LEHIGHTON, Pa. -- A man from Carbon County has a basement that looks like something you would see at the National Baseball Hall of Fame.
But this collection of thousands of items is dedicated to one of the best players in baseball history who's not enshrined in Cooperstown.
"I started collecting Pete Rose memorabilia in the early 1980s when he was playing for the Philadelphia Phillies. They won the World Series in 1980 and at that time, nobody brought the intensity to the game of baseball like Pete Rose did," said Tim Sharrow.
Sharrow's home near Lehighton has a basement with more than 5,000 items of Pete Rose memorabilia on display.
"He just never gave up at any time. Any play that he was involved with, he was giving 110 percent on every play that he could."
Sharrow's admiration for the all-time hit king, also known as "Charlie Hustle" was recently featured in a Sports Illustrated For Kids article by SI Kids reporter Anna Laible, who is also from the Lehighton area.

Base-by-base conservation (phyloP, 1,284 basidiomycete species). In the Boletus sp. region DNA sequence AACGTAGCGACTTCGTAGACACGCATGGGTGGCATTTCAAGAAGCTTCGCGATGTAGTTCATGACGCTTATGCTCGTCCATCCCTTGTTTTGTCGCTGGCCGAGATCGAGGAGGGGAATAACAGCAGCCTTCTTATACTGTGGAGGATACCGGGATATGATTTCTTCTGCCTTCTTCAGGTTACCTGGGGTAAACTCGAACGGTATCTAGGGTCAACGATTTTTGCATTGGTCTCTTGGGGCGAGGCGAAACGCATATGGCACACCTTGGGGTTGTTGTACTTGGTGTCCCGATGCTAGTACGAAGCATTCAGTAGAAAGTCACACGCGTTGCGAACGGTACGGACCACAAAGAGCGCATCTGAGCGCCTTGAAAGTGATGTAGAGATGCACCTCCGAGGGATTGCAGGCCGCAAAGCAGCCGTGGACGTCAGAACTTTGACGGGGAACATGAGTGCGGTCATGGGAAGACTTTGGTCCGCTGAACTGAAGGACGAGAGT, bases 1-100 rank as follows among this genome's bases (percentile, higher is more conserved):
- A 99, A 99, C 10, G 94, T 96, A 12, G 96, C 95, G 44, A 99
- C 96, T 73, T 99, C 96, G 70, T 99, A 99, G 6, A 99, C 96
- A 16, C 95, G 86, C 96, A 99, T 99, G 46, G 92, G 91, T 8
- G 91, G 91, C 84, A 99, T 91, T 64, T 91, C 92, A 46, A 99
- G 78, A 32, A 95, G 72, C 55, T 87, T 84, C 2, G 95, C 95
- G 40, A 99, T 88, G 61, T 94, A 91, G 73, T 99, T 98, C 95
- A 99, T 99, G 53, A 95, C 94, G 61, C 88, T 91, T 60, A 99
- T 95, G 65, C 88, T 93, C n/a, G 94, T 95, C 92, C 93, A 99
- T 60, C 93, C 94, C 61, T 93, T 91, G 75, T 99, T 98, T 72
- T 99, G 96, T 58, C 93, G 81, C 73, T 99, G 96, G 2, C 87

In this impressive man cave, you can find everything from bats and balls signed by Rose to autographed pictures, magazine covers, cigarette packaging, and even Pete Rose's high school yearbook. Chances are if Pete Rose was on it, Sharrow, a teacher in the Lehighton Area School District, has it.
"Every time I come down here, I always see something new. It's really cool to see all the Pete Rose stuff," said Tim's son Tate Sharrow.
"The biggest thing I found with my collecting is the friendships I'm making with other people that share the same passion that I have. Now we can talk to each other about it and help each other out, find different things that I don't have or that one of my friends might not have, and then we try to hook each other up with getting different items," Sharrow said.
Despite Pete Rose having the most hits in Major League Baseball history, he is not in the Hall of Fame. He was kicked out for betting on the game.
"Pete was the greatest hitter of all time. He played the game with so much intensity that it was very seldom matched by any player. Worst case scenario, they put an asterisk by his name, but there's no doubt Pete belongs in the Hall of Fame," Sharrow said.